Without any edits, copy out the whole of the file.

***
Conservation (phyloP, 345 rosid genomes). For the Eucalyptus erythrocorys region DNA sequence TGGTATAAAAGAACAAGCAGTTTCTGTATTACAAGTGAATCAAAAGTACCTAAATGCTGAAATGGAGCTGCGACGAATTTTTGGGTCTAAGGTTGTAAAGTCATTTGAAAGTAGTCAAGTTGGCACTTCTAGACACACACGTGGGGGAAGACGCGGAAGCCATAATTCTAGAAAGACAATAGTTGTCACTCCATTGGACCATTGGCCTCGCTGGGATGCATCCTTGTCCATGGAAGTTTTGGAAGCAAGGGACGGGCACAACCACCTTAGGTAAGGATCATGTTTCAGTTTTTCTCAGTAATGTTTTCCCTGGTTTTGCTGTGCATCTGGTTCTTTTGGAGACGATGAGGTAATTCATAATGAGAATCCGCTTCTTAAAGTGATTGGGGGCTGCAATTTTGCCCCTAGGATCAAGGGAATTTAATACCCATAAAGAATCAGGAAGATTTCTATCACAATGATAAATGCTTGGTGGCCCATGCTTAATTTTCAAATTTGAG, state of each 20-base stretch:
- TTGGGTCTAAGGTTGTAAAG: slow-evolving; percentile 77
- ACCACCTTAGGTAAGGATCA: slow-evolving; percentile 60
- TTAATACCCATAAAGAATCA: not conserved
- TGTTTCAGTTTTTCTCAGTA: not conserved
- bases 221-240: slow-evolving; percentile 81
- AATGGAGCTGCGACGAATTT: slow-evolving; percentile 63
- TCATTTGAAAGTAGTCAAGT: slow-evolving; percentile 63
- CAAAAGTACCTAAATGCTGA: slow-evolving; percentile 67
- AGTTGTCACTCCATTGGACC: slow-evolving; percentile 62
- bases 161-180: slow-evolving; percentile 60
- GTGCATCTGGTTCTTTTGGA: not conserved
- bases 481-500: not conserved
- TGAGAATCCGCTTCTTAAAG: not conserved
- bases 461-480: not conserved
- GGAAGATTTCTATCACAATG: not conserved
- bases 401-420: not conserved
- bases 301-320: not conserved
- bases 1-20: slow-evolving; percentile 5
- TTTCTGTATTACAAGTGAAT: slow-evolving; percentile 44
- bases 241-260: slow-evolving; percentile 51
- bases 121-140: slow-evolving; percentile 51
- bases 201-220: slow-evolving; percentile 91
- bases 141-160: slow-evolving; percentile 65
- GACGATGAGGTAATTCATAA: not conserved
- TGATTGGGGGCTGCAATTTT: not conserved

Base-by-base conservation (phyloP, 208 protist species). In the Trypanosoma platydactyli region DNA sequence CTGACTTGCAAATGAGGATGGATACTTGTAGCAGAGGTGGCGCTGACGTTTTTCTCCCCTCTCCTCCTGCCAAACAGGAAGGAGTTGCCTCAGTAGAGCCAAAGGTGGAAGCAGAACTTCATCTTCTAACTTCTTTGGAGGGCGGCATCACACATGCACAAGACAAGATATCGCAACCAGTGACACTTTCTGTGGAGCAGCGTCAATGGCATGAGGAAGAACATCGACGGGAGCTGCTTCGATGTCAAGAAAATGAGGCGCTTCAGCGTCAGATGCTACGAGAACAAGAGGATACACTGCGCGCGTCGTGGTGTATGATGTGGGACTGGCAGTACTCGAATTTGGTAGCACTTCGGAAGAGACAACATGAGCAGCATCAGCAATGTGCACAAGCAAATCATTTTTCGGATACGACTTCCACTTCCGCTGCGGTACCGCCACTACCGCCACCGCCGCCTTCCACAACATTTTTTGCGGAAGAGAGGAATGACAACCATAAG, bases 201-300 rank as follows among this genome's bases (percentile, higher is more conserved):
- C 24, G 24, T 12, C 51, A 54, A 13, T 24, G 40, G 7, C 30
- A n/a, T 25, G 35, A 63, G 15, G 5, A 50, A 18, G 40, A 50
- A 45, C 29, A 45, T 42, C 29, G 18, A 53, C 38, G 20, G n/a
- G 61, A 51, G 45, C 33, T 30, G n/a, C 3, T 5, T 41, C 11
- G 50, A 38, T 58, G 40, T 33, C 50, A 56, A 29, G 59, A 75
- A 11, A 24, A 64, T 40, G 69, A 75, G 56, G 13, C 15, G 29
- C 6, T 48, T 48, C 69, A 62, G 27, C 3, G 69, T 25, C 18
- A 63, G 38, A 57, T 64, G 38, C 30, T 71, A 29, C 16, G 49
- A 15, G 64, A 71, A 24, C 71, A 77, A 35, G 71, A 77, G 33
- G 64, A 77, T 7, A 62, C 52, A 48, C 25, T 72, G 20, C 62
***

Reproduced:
Conservation (phyloP, 345 rosid genomes). For the Eucalyptus erythrocorys region DNA sequence TGGTATAAAAGAACAAGCAGTTTCTGTATTACAAGTGAATCAAAAGTACCTAAATGCTGAAATGGAGCTGCGACGAATTTTTGGGTCTAAGGTTGTAAAGTCATTTGAAAGTAGTCAAGTTGGCACTTCTAGACACACACGTGGGGGAAGACGCGGAAGCCATAATTCTAGAAAGACAATAGTTGTCACTCCATTGGACCATTGGCCTCGCTGGGATGCATCCTTGTCCATGGAAGTTTTGGAAGCAAGGGACGGGCACAACCACCTTAGGTAAGGATCATGTTTCAGTTTTTCTCAGTAATGTTTTCCCTGGTTTTGCTGTGCATCTGGTTCTTTTGGAGACGATGAGGTAATTCATAATGAGAATCCGCTTCTTAAAGTGATTGGGGGCTGCAATTTTGCCCCTAGGATCAAGGGAATTTAATACCCATAAAGAATCAGGAAGATTTCTATCACAATGATAAATGCTTGGTGGCCCATGCTTAATTTTCAAATTTGAG, state of each 20-base stretch:
- TTGGGTCTAAGGTTGTAAAG: slow-evolving; percentile 77
- ACCACCTTAGGTAAGGATCA: slow-evolving; percentile 60
- TTAATACCCATAAAGAATCA: not conserved
- TGTTTCAGTTTTTCTCAGTA: not conserved
- bases 221-240: slow-evolving; percentile 81
- AATGGAGCTGCGACGAATTT: slow-evolving; percentile 63
- TCATTTGAAAGTAGTCAAGT: slow-evolving; percentile 63
- CAAAAGTACCTAAATGCTGA: slow-evolving; percentile 67
- AGTTGTCACTCCATTGGACC: slow-evolving; percentile 62
- bases 161-180: slow-evolving; percentile 60
- GTGCATCTGGTTCTTTTGGA: not conserved
- bases 481-500: not conserved
- TGAGAATCCGCTTCTTAAAG: not conserved
- bases 461-480: not conserved
- GGAAGATTTCTATCACAATG: not conserved
- bases 401-420: not conserved
- bases 301-320: not conserved
- bases 1-20: slow-evolving; percentile 5
- TTTCTGTATTACAAGTGAAT: slow-evolving; percentile 44
- bases 241-260: slow-evolving; percentile 51
- bases 121-140: slow-evolving; percentile 51
- bases 201-220: slow-evolving; percentile 91
- bases 141-160: slow-evolving; percentile 65
- GACGATGAGGTAATTCATAA: not conserved
- TGATTGGGGGCTGCAATTTT: not conserved

Base-by-base conservation (phyloP, 208 protist species). In the Trypanosoma platydactyli region DNA sequence CTGACTTGCAAATGAGGATGGATACTTGTAGCAGAGGTGGCGCTGACGTTTTTCTCCCCTCTCCTCCTGCCAAACAGGAAGGAGTTGCCTCAGTAGAGCCAAAGGTGGAAGCAGAACTTCATCTTCTAACTTCTTTGGAGGGCGGCATCACACATGCACAAGACAAGATATCGCAACCAGTGACACTTTCTGTGGAGCAGCGTCAATGGCATGAGGAAGAACATCGACGGGAGCTGCTTCGATGTCAAGAAAATGAGGCGCTTCAGCGTCAGATGCTACGAGAACAAGAGGATACACTGCGCGCGTCGTGGTGTATGATGTGGGACTGGCAGTACTCGAATTTGGTAGCACTTCGGAAGAGACAACATGAGCAGCATCAGCAATGTGCACAAGCAAATCATTTTTCGGATACGACTTCCACTTCCGCTGCGGTACCGCCACTACCGCCACCGCCGCCTTCCACAACATTTTTTGCGGAAGAGAGGAATGACAACCATAAG, bases 201-300 rank as follows among this genome's bases (percentile, higher is more conserved):
- C 24, G 24, T 12, C 51, A 54, A 13, T 24, G 40, G 7, C 30
- A n/a, T 25, G 35, A 63, G 15, G 5, A 50, A 18, G 40, A 50
- A 45, C 29, A 45, T 42, C 29, G 18, A 53, C 38, G 20, G n/a
- G 61, A 51, G 45, C 33, T 30, G n/a, C 3, T 5, T 41, C 11
- G 50, A 38, T 58, G 40, T 33, C 50, A 56, A 29, G 59, A 75
- A 11, A 24, A 64, T 40, G 69, A 75, G 56, G 13, C 15, G 29
- C 6, T 48, T 48, C 69, A 62, G 27, C 3, G 69, T 25, C 18
- A 63, G 38, A 57, T 64, G 38, C 30, T 71, A 29, C 16, G 49
- A 15, G 64, A 71, A 24, C 71, A 77, A 35, G 71, A 77, G 33
- G 64, A 77, T 7, A 62, C 52, A 48, C 25, T 72, G 20, C 62